Welcome to Ideagen Ideas Leader Radio. Today we have an exclusive interview with one of the 2016 Ideagen Power 100, UN Foundation President and CEO, Kathy Calvin.
I do really find it interesting that you say Ted Turner's goal was to be innovative and bold, and so is the UN Foundation. Going off of that what inspired you to join the UN Foundation?
Well, I hadn't worked in the non-profit sector and when Ted and the former president Tim Wirth invited me to join, I thought, "Wow. What do I know? What could I bring?"
I'm not a foreign policy expert, but in the end what inspired me was that I could see something big was happening in the non-profit sector. It was really becoming the place to be ... lots of innovation, lots of exciting opportunities to engage and make a difference. I thought the UN was the biggest brand around and would be a really interesting place to try to promote the partnership idea which was just becoming an idea at the time, about 15 years ago.
Lastly, I realized that one of my strengths and assets is that I'm pretty good at translating. At AOL I translated the new internet world to non-techies. When I was in politics I translated the candidates views to voters.
I love that I can help translate what the UN does on a daily basis to save lives and keep girls in school and ensure refugees have assistance. Those are very important things to be able to tell people about, so I love that opportunity to help change the world by helping translate what's going on and coming up with ideas and opportunities for people to be part of it.
Kathy, that's fantastic. Kind of going off this idea of inspiration and speaking from your experience, you're not originally a foreign policy expert but you're able to be part of something interesting or you have a place or partnership coming together.
How does your role within the UN Foundation continue to inspire you as you work towards fostering a more peaceful, prosperous and just world?
I get to work with an incredible range of incredible people from meeting Malala to meeting Archbishop Desmond Tutu to Kofi Annan who was the former Secretary General who is now on our board, to Muhammad Yunus who is the founder of the Grameem Bank, to a 9 year-old girl, Katherine Commale who was one of our champion fundraisers for our Nothing But Nets Campaign to Hollywood stars who have put their energy behind making sure girls stay in school. It's so exciting to see people take their passion and be able to do something with it, and that we can help connect them to it.
I've also been really inspired by some business leaders who broadened their vision of impact to include how they are adding to the development space and they're not just saying, "Well, we're doing charity or philanthropy in our communities in a traditional form," but they're really leaning in and using their marketing expertise and their market-building expertise and their employees to make a difference in the world, whether it's through education or water facilities or delivering vaccines. There's so many interesting ways that the business community has gotten involved. Usually when a business leader makes a case for development, it's very inspiring.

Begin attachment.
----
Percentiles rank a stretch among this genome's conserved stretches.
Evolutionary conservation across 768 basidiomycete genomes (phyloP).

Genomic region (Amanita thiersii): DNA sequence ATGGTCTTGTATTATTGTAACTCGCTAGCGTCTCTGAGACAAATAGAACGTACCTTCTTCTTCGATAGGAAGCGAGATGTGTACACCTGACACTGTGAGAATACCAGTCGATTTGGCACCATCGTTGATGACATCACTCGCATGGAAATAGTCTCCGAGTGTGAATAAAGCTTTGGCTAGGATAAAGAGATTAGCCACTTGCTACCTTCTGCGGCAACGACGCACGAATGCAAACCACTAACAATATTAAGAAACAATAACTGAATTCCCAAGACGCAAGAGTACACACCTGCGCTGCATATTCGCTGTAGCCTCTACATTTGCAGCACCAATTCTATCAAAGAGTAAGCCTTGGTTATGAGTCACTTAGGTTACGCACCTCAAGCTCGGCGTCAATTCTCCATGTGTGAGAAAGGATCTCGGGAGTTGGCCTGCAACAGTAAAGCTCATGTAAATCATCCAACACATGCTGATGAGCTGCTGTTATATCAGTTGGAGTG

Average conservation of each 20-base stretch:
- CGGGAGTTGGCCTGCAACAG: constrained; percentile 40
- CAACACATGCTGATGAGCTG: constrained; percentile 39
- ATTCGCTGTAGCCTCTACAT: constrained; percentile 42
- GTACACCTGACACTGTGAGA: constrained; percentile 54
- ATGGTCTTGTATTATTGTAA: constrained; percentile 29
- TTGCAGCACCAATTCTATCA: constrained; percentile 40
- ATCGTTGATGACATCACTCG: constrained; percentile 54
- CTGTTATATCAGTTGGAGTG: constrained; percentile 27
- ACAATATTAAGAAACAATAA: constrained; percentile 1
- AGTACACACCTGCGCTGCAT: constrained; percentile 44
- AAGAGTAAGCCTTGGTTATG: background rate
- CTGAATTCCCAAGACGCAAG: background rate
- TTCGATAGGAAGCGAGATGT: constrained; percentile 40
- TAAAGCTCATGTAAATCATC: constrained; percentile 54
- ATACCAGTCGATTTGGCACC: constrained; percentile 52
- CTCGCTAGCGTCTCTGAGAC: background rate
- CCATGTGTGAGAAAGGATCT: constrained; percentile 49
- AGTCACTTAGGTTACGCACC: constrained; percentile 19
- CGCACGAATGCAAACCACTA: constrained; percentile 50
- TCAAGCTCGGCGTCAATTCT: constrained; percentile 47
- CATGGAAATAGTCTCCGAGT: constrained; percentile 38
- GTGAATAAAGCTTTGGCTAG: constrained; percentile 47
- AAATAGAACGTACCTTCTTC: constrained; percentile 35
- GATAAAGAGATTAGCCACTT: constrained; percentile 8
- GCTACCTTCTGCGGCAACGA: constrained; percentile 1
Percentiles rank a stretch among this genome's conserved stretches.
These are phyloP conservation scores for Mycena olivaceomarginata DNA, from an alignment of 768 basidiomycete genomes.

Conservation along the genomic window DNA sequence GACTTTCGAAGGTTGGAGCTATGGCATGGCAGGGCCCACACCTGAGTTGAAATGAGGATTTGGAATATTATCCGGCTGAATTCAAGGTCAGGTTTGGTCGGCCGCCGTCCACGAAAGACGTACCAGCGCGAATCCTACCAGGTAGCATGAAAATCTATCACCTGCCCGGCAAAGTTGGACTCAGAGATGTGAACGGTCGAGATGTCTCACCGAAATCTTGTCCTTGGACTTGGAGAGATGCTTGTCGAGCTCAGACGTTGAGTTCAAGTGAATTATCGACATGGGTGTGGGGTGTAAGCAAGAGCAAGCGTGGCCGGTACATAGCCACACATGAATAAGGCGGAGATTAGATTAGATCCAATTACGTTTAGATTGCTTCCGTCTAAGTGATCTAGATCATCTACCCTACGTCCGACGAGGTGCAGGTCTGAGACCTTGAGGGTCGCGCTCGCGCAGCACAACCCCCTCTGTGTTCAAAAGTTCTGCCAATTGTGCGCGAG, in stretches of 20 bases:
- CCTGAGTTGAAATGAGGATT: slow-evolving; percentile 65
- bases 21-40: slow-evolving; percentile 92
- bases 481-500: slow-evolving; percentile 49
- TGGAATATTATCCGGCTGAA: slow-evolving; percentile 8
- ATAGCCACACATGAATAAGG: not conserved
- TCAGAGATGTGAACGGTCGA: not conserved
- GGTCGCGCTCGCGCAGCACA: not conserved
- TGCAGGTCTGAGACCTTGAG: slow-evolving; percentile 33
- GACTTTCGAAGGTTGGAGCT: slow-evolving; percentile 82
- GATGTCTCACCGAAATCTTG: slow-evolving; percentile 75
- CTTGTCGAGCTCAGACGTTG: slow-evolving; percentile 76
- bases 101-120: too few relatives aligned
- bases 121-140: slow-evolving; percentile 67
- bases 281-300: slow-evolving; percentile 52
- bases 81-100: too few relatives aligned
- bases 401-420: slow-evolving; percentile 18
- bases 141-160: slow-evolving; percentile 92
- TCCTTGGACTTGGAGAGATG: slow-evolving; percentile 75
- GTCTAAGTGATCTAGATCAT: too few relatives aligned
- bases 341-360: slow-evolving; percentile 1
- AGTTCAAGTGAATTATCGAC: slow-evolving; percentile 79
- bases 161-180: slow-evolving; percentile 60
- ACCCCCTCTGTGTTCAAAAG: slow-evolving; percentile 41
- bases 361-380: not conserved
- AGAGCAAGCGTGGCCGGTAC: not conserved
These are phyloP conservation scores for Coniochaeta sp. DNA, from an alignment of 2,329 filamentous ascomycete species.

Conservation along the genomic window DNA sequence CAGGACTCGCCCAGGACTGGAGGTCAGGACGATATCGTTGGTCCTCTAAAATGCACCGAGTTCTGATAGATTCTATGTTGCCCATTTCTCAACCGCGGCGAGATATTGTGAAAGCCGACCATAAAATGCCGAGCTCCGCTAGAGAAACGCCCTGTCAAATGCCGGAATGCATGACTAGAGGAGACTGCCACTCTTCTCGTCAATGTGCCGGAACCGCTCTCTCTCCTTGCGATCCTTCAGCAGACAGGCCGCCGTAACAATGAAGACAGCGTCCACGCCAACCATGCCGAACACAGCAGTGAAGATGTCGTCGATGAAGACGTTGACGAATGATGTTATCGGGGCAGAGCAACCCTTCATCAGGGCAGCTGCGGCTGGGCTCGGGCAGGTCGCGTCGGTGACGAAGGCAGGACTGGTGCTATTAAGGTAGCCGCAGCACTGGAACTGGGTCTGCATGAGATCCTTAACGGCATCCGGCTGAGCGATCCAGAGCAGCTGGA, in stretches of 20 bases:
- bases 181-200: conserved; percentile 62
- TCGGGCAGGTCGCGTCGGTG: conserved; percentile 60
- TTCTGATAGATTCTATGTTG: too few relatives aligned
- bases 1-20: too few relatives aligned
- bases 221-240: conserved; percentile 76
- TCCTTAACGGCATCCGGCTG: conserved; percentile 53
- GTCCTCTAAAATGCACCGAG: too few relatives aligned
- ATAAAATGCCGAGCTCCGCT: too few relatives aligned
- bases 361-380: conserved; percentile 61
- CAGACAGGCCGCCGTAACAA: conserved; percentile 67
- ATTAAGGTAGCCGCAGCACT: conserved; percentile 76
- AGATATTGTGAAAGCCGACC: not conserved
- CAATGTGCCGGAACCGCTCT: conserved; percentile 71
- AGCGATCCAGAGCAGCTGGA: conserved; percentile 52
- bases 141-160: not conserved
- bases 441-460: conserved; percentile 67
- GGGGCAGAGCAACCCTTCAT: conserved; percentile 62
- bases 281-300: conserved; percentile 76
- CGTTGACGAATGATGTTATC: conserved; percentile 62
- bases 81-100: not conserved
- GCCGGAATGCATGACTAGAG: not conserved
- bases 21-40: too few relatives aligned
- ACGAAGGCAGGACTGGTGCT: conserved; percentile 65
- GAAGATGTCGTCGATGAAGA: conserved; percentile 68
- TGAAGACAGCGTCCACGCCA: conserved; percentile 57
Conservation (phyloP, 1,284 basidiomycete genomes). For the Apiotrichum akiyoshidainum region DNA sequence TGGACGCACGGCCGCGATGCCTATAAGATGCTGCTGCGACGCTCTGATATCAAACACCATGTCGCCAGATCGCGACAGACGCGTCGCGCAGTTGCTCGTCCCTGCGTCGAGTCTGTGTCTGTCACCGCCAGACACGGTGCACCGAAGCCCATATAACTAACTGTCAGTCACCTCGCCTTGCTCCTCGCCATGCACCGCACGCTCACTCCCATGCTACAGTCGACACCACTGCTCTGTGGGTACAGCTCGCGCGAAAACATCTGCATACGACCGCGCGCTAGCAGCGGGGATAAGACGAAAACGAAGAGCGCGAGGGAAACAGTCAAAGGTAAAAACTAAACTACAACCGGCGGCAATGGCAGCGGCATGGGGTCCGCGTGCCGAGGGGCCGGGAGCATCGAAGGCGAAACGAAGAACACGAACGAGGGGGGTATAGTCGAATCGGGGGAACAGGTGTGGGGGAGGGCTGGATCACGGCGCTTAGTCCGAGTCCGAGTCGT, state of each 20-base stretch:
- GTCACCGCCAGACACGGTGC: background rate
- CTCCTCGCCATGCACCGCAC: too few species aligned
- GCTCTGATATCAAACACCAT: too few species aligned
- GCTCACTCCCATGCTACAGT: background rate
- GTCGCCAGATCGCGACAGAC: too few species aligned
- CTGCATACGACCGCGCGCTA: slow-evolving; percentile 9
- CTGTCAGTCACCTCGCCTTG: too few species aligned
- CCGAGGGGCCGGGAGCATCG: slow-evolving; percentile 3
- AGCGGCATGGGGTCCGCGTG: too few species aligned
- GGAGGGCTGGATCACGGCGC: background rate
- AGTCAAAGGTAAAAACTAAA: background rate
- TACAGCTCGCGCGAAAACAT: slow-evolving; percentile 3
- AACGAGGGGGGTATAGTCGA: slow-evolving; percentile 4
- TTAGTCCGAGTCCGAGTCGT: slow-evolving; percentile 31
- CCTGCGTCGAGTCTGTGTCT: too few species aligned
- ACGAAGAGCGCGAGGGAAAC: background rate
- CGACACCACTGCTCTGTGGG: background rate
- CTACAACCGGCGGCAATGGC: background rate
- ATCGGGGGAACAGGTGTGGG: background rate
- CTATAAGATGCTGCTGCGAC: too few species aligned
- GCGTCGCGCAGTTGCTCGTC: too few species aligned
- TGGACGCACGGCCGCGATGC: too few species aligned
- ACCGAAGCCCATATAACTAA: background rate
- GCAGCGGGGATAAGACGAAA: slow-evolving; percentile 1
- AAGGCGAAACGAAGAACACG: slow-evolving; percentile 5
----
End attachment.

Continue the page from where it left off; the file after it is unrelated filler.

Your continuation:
That's right, Kathy. I think you hit on something that we're focused with that idea again which is engaging the business community because they're playing such an outside role of impact as well, and so they need to be at the table to provide some of the critical solutions to many of the world's most vexing issues.
On that point, Kathy, what key lessons and vantage points help you to successfully carry out your role?
You called me a tri-sector athlete in the beginning in the intro and I have worked across 3 sectors in government, in business ... well, actually media, and now in the non-profit sector and it's given me an insight as to how each sector operates and how they can better work together to solve global challenges. Sometimes the sectors don't even speak the same language, and I think sometimes we just assume the non-profit world has the market cornered on compassion and the business world has the market cornered on efficiency.
In fact, I see those sectors coming much closer together and I think the future will be hybrids ... organizations that we call the fourth sector, but certainly organizations will care about all those issues and the employees that they'll be attracting, younger people, will certainly hold them accountable for doing that. That's really exciting and I think is a vantage point that we all have to use as we look forward.
Second, I had a mentor once, a former boss from AOL, Steve Case, who always said, "Remember, it's a marathon, not a sprint." That's a really important thing. Over 10 years we have significantly reduced child mortality and changed the future for girls and boys around the world, but it is a marathon and you have to be able to invest and stay with it, bring more people on board and keep working it.
That's a mantra that I use around here all the time to help people focus on the best way to get things done is, first of all, that old adage from Africa ... "If you want to go fast, go alone. If you want to go far, go together." Obviously we all want to go fast and far, but we're learning how to do it together in some new and powerful ways.
Third, I think it's been fascinating to watch the UN change from an institution that only considered it's genuine partner to be member states of the government. We're now seeing that the civil society and the private sectors are equally important partners that deserve a place at the table and can be relied on to help really deliver what needs to be done.
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